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Pennsylvania ID'd nearly a year ago as best target for voting hacks

Counties throughout the state use high-risk machines to record votes without paper trails, and many run on systems such as Windows XP, which are outdated.
(Image via Wikimedia Commons)
(Image via Wikimedia Commons)

While Pennsylvania officials were notified Friday that attempts were made to hack its election systems, warnings about their vulnerability were raised nearly a year ago. There is currently no evidence of a successful breach, but the key state had already been identified as a possible target.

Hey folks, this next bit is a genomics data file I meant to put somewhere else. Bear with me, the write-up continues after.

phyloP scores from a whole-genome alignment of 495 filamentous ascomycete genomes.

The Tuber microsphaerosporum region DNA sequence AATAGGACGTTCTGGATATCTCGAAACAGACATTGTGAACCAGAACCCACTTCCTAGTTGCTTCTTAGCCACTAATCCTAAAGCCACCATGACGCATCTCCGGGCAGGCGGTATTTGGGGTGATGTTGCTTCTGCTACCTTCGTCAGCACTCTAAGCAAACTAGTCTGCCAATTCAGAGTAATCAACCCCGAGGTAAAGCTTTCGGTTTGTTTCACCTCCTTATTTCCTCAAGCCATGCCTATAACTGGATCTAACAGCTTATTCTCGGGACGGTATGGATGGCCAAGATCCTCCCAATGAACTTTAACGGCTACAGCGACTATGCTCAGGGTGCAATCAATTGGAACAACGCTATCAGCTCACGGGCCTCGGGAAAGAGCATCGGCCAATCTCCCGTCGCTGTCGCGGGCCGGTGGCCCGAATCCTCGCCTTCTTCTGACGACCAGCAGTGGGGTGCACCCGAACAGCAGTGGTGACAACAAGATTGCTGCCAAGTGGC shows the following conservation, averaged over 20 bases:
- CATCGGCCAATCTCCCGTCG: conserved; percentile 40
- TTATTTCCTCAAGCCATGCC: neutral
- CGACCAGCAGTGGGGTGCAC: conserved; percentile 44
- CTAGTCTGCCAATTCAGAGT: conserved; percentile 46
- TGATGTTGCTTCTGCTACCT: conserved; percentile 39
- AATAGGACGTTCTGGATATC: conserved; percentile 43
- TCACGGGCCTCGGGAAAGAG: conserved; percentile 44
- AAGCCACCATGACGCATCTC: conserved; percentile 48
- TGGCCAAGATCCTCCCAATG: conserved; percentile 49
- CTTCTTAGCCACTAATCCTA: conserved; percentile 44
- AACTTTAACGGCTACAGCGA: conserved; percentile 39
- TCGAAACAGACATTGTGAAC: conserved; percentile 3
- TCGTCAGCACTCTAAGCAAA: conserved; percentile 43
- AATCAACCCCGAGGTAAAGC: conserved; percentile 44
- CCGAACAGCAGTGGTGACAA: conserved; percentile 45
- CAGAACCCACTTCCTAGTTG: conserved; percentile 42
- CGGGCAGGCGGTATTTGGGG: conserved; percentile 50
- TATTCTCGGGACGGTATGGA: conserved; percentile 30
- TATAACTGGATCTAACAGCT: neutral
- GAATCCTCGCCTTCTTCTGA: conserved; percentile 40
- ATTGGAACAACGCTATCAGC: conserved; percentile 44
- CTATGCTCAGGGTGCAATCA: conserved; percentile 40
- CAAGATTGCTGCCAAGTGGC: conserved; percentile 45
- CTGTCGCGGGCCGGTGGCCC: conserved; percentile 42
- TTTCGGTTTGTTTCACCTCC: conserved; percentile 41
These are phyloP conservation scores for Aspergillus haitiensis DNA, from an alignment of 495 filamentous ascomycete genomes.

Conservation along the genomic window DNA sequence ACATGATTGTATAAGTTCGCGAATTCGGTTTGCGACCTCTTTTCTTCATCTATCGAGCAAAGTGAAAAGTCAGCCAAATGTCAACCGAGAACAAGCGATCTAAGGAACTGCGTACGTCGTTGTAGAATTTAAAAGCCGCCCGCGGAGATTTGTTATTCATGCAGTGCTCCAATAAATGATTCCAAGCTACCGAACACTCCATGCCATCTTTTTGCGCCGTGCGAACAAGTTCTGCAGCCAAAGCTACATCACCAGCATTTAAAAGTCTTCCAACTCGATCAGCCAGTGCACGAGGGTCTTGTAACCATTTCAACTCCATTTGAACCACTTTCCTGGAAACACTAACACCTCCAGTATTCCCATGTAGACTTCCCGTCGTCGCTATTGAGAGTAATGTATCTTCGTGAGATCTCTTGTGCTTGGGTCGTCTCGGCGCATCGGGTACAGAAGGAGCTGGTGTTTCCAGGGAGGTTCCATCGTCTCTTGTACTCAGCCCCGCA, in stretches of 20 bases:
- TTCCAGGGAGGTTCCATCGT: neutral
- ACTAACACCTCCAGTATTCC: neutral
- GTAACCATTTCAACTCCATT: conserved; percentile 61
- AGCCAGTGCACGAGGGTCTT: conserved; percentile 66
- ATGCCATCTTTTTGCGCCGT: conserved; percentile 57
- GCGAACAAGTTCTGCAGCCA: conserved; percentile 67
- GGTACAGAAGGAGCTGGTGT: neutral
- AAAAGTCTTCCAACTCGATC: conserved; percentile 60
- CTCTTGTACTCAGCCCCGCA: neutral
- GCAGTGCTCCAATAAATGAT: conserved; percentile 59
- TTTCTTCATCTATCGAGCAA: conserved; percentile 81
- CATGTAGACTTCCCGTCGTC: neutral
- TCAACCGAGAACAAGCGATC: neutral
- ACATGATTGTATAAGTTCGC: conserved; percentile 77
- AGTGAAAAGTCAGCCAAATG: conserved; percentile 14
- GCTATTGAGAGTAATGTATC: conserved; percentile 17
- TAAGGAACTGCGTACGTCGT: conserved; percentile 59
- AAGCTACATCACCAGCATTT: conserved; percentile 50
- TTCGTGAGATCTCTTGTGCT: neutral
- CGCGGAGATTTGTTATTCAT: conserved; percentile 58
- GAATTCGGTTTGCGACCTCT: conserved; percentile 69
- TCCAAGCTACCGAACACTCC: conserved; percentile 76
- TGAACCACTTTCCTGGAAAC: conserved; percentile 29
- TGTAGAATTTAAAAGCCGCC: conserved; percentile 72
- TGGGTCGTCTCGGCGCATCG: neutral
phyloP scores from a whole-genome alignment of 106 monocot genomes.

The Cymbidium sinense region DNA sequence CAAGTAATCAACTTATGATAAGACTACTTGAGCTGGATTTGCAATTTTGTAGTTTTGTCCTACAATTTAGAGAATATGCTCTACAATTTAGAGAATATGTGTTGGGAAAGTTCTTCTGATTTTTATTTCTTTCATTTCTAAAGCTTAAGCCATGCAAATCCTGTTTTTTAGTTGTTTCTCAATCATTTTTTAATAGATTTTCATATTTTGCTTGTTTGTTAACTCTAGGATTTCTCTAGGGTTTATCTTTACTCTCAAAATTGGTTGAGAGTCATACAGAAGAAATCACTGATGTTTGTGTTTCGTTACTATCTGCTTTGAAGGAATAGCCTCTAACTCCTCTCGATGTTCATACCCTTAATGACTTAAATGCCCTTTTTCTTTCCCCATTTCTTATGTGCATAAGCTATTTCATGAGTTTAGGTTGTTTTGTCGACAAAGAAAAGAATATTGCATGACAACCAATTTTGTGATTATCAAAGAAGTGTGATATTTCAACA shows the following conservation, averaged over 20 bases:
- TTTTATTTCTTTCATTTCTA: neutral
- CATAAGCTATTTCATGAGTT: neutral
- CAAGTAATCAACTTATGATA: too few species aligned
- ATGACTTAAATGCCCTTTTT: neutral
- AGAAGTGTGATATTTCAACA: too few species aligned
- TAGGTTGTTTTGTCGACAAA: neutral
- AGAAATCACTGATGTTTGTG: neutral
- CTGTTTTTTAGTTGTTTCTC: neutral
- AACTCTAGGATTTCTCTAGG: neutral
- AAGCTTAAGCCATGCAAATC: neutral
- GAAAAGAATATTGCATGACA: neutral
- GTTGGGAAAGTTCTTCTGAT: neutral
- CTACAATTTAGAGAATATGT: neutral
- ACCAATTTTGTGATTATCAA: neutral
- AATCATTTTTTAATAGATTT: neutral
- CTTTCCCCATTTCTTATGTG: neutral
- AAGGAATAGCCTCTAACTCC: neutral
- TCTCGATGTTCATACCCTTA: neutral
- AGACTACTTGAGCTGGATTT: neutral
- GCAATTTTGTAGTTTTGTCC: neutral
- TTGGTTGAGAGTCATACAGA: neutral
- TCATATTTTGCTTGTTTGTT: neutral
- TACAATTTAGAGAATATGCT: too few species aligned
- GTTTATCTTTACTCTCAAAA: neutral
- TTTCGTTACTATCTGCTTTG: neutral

Ben Johnson, chief strategist for cybersecurity firm Carbon Black, told CBS News in Sept. 2016 that the state was a particularly ideal target. Responding to a comment by Trump that the Democratic National Committee leak might have been brought by an individual “sitting on their bed that weighs 400 pounds,” Johnson said, “If I was a 400-pound hacker, I would target Pennsylvania.”

According to CBS, counties throughout the state use high-risk machines to record votes without paper trails, and many run on systems such as Windows XP, which are outdated and in need of replacement.

Johnson noted that the absence of a paper receipts is cause for concern. “If you buy something in the store with a credit card, you get a receipt. But if you cast your vote for president of the United States, you get nothing,” he said.

Aside from its vulnerable systems, Pennsylvania held a whopping 20 electoral votes, making it all the more appealing for hackers.

Pennsylvania was only one of 21 states targeted in advance of the last presidential election. A full list is available here.